A google image search of “US cultural regions” brings up many interesting maps:

Screen Shot 2016-03-15 at 10.49.49 AM

But they’re all (as of this post) quite presumptuous in one respect–they all show neatly delineated regions, when in reality cultural lines are much more fuzzy and cultures overlap and combine in interesting ways.  So I decided to make my own map, because:

  • I wanted to settle the issue of defining America’s cultural regions once and for all
  • It’s fun to make both maps and assumptions about things you’re barely informed on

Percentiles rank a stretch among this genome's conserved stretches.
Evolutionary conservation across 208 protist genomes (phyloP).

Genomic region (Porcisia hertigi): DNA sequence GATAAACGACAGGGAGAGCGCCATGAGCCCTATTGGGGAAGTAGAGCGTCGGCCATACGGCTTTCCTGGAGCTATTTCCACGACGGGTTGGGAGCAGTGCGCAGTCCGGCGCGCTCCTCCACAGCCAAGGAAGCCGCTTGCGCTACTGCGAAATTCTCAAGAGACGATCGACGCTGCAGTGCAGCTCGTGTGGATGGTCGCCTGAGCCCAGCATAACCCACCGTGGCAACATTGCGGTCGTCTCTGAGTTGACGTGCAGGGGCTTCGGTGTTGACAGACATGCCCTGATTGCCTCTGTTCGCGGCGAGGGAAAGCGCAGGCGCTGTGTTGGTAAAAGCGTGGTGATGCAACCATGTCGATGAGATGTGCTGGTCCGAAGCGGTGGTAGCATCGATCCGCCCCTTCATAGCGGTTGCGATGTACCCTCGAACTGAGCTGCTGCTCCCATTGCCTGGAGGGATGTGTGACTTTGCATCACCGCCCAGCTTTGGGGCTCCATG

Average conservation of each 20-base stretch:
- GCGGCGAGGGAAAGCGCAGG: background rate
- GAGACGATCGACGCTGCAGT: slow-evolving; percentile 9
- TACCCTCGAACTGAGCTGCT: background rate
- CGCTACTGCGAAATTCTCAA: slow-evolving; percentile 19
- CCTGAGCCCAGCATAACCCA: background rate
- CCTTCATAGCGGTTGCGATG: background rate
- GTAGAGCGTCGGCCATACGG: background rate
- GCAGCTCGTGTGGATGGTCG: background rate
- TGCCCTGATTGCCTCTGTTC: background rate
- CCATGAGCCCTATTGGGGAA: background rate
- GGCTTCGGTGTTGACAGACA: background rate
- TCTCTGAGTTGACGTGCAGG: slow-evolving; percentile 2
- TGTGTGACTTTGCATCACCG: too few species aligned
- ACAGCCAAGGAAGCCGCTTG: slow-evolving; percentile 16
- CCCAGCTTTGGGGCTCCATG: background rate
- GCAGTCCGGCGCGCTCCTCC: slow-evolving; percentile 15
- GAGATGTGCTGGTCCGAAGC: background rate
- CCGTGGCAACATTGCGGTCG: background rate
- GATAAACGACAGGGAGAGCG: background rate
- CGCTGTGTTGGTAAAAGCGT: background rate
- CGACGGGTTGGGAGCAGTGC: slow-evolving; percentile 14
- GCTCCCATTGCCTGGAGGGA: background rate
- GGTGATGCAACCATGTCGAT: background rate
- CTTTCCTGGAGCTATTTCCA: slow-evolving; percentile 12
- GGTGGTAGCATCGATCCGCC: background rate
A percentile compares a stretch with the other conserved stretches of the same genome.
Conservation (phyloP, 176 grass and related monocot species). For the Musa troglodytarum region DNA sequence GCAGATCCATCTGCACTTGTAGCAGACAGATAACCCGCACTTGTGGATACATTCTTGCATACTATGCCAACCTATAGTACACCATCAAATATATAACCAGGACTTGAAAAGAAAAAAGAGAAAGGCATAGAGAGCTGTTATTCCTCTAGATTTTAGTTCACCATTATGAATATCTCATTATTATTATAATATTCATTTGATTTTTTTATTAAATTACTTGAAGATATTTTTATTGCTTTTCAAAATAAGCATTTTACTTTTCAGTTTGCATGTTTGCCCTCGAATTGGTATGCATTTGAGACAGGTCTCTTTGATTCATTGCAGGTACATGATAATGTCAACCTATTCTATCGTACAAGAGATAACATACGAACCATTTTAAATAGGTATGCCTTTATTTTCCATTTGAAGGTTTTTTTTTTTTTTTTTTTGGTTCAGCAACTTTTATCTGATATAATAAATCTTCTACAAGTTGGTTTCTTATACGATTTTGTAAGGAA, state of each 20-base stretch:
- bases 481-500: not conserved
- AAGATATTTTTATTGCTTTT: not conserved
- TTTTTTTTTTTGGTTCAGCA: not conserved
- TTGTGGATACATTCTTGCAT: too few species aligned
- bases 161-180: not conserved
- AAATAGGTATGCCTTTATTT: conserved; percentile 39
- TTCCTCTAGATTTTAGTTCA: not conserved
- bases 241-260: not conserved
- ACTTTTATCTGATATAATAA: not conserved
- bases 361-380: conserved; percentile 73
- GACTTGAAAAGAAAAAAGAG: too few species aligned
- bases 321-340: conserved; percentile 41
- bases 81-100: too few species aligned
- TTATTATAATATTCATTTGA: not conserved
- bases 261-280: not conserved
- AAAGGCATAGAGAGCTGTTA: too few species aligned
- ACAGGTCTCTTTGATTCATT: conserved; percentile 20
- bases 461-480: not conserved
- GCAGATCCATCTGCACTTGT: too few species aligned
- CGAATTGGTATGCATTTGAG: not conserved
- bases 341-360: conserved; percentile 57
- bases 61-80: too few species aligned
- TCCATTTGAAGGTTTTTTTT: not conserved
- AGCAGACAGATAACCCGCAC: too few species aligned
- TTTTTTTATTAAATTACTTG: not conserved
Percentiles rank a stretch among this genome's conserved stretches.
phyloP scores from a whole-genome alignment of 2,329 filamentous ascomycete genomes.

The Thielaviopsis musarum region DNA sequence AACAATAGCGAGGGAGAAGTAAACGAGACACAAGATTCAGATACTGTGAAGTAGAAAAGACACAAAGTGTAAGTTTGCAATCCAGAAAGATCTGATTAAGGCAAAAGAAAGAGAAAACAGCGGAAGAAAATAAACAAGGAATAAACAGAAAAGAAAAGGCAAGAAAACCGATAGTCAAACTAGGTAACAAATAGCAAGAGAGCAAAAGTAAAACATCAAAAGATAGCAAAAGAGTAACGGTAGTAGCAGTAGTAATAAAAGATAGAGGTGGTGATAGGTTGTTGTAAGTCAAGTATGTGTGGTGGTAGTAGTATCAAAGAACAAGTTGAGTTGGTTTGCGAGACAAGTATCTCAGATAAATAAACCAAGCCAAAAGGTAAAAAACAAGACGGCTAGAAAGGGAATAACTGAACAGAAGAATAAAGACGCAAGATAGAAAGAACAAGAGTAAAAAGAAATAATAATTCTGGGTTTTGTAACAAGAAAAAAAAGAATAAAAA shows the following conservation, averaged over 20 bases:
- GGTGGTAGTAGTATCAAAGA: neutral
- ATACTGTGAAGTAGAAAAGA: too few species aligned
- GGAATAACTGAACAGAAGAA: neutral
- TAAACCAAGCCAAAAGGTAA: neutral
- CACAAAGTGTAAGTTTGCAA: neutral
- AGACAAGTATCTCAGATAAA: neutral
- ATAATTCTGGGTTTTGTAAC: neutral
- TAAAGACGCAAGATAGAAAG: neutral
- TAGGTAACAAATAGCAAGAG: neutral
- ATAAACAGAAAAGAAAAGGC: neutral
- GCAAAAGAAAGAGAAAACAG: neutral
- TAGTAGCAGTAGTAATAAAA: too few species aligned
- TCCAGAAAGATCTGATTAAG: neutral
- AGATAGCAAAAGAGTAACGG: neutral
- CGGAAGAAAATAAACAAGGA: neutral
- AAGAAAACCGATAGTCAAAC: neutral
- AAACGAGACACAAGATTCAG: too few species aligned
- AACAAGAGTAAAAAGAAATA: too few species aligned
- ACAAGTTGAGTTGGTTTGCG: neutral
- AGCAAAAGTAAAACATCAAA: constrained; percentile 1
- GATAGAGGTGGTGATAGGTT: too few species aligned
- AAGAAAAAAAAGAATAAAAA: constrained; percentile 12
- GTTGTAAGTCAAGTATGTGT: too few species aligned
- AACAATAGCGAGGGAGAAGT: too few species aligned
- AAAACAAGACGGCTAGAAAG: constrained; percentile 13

As you can see from my beautiful map, that I spent a grueling five minutes making, there are several advantages to this style:

  • Accuracy is not sacrificed for the sake of neat, clear borders
  • Prevalence/influence of a culture can be conveyed by varying color intensity
  • Overlap can show how cultures combine, and form subcultures and subregions

Now, I am not even remotely an expert on U.S. cultures.  I would love to see a map like this made by someone who is an expert on the matter, or at least a map that uses their data.  But since this is what we have, lets use it as an example of what kind of information this type of map can convey, along with some extra commentary, bearing in mind that my premises and conclusions are most assuredly all wrong.

  1. Pacific culture is strongly centered on Seattle and Portland.  It extends down to Southern California, and inland to lend just a touch to Las Vegas.